5 ways to build your network as a Graduate

It takes more than the ability to smash through a degree on little more than cask wine and two-minute noodles if you want to impress any prospective employers.

Impressive is redefined in the working world. Qualifications are merely a criteria, not the criteria for getting your foot in the door somewhere. In this dog-eat-dog concrete jungle, your ability to network is where the money is – for you and your employer.

If you read my article on stepping up your game so your not left behind, you know why networking is so important. In summary, getting where you want to mean venturing outside your cave and meeting people… but then what?

Exchanging names and numbers is only the beginning. Network connections are like Tamagotchi Friends. If you neglect them, they die.

Here are some tips and tricks to assist with feeding your networking Tamagotchi:

  1. Use social media – get involved in online forums, have a presence and use LinkedIn and Twitter. It sounds tedious, and It does take the time to build up a strong profile, but it really is worth putting in the effort. Comment, like and have an opinion on articles others have posted. It’s ok to have a voice online, just use your common sense when doing so. i.e., serving up some ruthless ‘Mean Tweets’ on Justin Bieber might earn you 5 seconds of fame on Jimmy Kimmel Live at best, but it’s not constructive.
  2. Join a club/society/association and actively participate in events, social gatherings and meet and greets –  This isn’t just for career purposes. Building a support network, and getting involved in things you genuinely care about is not only a great way to network, it’s also an enjoyable pursuit.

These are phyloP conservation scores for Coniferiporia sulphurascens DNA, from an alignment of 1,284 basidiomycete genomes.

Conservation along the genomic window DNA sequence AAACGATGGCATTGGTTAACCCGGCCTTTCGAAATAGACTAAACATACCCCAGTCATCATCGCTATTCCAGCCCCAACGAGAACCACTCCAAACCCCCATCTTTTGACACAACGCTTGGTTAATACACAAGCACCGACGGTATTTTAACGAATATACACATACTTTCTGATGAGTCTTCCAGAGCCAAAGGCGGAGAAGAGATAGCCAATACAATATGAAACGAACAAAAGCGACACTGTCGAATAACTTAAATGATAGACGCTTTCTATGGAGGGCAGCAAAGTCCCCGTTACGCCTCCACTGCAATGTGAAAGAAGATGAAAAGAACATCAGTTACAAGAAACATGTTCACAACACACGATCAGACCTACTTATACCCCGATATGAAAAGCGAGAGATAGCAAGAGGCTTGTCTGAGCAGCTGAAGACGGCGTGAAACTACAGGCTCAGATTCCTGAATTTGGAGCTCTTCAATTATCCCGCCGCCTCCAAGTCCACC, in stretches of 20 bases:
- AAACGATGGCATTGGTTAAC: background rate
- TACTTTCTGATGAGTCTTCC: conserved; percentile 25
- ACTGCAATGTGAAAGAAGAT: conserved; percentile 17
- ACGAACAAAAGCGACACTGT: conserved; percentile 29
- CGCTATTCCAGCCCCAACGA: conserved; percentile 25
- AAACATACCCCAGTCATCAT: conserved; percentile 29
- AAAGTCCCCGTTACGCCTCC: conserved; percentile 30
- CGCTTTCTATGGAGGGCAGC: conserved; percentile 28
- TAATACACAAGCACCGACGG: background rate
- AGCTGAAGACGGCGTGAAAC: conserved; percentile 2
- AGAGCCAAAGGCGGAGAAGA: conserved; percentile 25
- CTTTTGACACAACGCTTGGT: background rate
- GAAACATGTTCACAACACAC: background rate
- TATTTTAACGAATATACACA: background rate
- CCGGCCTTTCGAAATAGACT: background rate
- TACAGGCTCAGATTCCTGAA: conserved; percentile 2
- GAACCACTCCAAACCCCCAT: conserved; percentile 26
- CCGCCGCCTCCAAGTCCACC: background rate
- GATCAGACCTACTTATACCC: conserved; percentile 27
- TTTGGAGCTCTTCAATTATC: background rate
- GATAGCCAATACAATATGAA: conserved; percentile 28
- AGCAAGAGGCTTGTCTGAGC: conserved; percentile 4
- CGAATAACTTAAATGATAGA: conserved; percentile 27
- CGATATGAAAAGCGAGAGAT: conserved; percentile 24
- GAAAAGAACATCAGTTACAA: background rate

3. Reach out to people – you have nothing to lose by emailing a few questions to someone who inspires you or catching up for a coffee with a new contact. It can be uncomfortable to front foot meet ups, but the worst anyone will say is no. Generally, people are thrilled to be asked or invited.
  4. Follow up – don’t expect to meet someone once and think “job done”. A relationship needs to be fostered. Your new found connections may also only have recently emerged from their caves and need a little probing.
  5. Don’t be afraid to request an introduction –  There is no need to feel embarrassed about asking for a helping hand to arrange a meetup. It can be a lot easier than trying to think up creative ways to ‘bump’ into people. Whilst you’re at it, why not pay it forward by offering to introduce a few of your connections?

Your prospective employer is impressed by your ability to communicate clearly, engage with clients, and to network so you can work towards bringing home the bacon. These skills are pivotal to growing business, and bettering your future opportunities.

Leave a comment, let me know your thoughts, stories or essential do’s and do not’s when networking.

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